I’ve been wearing a kilt for seven months now. For years, I thought about buying one and secretly envied friends who had and wore them. Then, to prepare friends and family for my eventual midlife crisis (start small and go bigger, I argue. The kilt today, new career at forty, sports car at forty-five), I broke down and bought two. By the end of the summer, pants and shorts had been strictly relegated to workplace fare. My kilts were my daily uniform. I’d worn my kilt on a flight two months earlier. Friends were starting to get used to the sight of me wearing a man-skirt (their words, not mine), and I was getting used to being out in them. Why let a new government policy change things? After all, if I had to wear pants or shorts, didn’t that mean that the terrorists won? Then again, isn’t the turning of that question upon the violation of American civil rights in the last nine years a cliché now?

Mystery date, are you ready for your mystery date?
My friends were divided. Most thought I wouldn’t do it. Others dared me to do it. The people in first group still don’t know me very well, what can I say? On November 18, 2010, at about 8:15am, I walked into Raleigh-Durham International, ready to strike a blow in the name of civil rights…or at least kilt enthusiasts everywhere. Friends were bracing to watch the news that night and see my image plastered across Glenn Beck’s wipeboard. I performed the old security theater: my iPad in one bin, Macbook Pro in another, boots, jacket, flat cap, belt, and cane in a third bin, messenger bag in a fourth bin, and TSA approved Ziploc bag containing my travel sized toiletries in a fifth. My rollerboard bag made the caboose of my little public safety train. The TSA agent pointed to the ominous machine (which looks more like the “Shake Shack” that Danny and Sandy serenade one another upon at the end of Grease….come on, could it be that bad? If I broke out in chorus of “You’re the One That I Want,” would I get arrested, or just get strange looks from the TSA agents?), and I took a deep breath. Showtime…literally.

The agent rolled his eyes before I could finish telling him that I was opting out of the AIT. He put the microphone of his radio to his mouth and muttered into it. Meanwhile, something in my rollerboard had the attention of the guy at the scanner. Like I said, American’s go big or go home. I not only had a dream date with a patter-downer, but I got to have a luggage inspection with one of an online security school’s finest.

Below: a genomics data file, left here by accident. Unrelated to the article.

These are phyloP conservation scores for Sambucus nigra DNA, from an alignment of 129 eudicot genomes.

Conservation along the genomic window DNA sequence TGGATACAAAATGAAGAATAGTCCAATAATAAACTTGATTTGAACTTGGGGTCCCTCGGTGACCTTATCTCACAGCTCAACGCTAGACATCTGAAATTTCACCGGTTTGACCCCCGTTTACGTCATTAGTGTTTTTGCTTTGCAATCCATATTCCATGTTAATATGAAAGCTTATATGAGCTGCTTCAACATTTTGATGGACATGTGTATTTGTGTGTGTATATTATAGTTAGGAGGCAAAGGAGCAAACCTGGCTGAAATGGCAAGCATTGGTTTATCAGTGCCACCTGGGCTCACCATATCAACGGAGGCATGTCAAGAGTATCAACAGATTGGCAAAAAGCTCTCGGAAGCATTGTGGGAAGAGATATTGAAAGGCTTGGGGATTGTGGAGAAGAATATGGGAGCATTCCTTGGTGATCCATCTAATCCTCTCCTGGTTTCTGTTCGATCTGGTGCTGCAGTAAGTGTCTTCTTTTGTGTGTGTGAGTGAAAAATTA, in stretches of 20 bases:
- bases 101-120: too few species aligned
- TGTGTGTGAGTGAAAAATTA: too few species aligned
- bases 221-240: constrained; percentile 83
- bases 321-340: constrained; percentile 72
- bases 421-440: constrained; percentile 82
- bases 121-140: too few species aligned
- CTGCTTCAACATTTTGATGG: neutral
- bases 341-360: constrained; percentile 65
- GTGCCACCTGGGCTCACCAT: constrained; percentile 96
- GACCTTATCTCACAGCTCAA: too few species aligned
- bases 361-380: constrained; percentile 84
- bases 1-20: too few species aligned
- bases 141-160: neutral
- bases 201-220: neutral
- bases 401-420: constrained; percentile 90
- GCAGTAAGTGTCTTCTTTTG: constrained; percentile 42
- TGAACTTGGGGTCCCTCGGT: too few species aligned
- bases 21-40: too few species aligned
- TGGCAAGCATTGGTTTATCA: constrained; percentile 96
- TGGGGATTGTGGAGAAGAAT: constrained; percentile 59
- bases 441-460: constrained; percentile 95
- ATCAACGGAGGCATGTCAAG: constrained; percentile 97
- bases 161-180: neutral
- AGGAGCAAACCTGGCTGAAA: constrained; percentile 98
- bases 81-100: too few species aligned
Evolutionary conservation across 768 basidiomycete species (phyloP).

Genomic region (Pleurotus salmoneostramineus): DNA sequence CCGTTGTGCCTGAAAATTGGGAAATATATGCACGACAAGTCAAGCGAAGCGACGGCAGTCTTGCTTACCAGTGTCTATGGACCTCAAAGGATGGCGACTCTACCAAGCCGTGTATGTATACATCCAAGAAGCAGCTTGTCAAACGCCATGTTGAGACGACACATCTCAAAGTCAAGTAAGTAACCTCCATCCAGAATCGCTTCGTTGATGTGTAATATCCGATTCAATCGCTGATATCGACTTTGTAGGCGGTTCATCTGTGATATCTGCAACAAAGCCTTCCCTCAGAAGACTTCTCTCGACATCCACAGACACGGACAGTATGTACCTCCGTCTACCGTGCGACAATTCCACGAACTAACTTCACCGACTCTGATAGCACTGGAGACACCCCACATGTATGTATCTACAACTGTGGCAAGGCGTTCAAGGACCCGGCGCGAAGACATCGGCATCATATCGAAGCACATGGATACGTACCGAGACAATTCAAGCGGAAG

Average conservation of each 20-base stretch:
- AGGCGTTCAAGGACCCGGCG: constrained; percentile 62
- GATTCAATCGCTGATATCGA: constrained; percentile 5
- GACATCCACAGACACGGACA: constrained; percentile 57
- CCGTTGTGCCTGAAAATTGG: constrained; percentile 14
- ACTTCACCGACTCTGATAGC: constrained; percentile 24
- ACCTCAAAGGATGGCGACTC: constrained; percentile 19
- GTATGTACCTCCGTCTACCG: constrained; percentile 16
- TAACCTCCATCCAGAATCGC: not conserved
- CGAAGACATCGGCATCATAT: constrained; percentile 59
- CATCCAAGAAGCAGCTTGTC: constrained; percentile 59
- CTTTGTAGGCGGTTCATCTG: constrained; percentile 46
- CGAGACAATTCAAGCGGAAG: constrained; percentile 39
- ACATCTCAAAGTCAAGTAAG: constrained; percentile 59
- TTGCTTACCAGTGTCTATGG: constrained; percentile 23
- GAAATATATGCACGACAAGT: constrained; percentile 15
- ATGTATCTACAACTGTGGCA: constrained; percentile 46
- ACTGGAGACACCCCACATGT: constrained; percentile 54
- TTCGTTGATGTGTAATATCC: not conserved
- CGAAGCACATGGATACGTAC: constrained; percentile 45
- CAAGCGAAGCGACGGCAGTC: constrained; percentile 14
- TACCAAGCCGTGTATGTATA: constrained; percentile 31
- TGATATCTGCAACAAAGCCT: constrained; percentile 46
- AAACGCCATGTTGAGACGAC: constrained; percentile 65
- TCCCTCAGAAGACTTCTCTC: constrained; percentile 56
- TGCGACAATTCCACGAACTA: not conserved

Officer Gill met me at the patdown area—a glass-enclosed area to the left of the AIT. There were the usual chairs and mat with the paired footprints in the middle of them. I dutifully assumed the position as he introduced himself. I wondered if I was getting a corsage? Candy? Maybe just a little dirty talk first? Gill was a kid—he couldn’t have been more than twenty three years old. He sheepishly and nervously admitted that he was new to the TSA and that I was his first patdown. Poor bastard, losing his virginity to a middle aged fat man in a kilt.

The enhanced patdown is very much like a consensual rape. The screener asks before touching each body part with the back of his hand. “I’m going to put my hand between your beltline and belly, is that okay?” Obviously, the only correct answer here was yes. I could have said no, but that meant that I’d be hitch hiking to Chicago…if I wasn’t arrested and charged with a fine. So Officer Gill starts with my backside, then chest and belly. After that, I stretched my arms out, and we finished the upper body. He then took a courageous breath and steeled his reserve, asking me to step forward with my left foot. This was it…

Gen X’ers, remember the old commercials for Milton Bradley’s Operation game? In the game, players take turns using metal tongs to remove plastic pieces from an electrified board with the shape of a man on it. If the tongs touch metal surrounding the piece’s cutout, the board makes a loud buzzing noise and the patient’s nose glows with a red light. “Don’t touch the sides!” warns one of the kids in the commercial. That’s the enhanced patdown, essentially.

With blue latex gloves on, the backside of Gill’s hand caressed my ankles and calf. The hand moved up my knee and vanished along my inner thigh, under the kilt...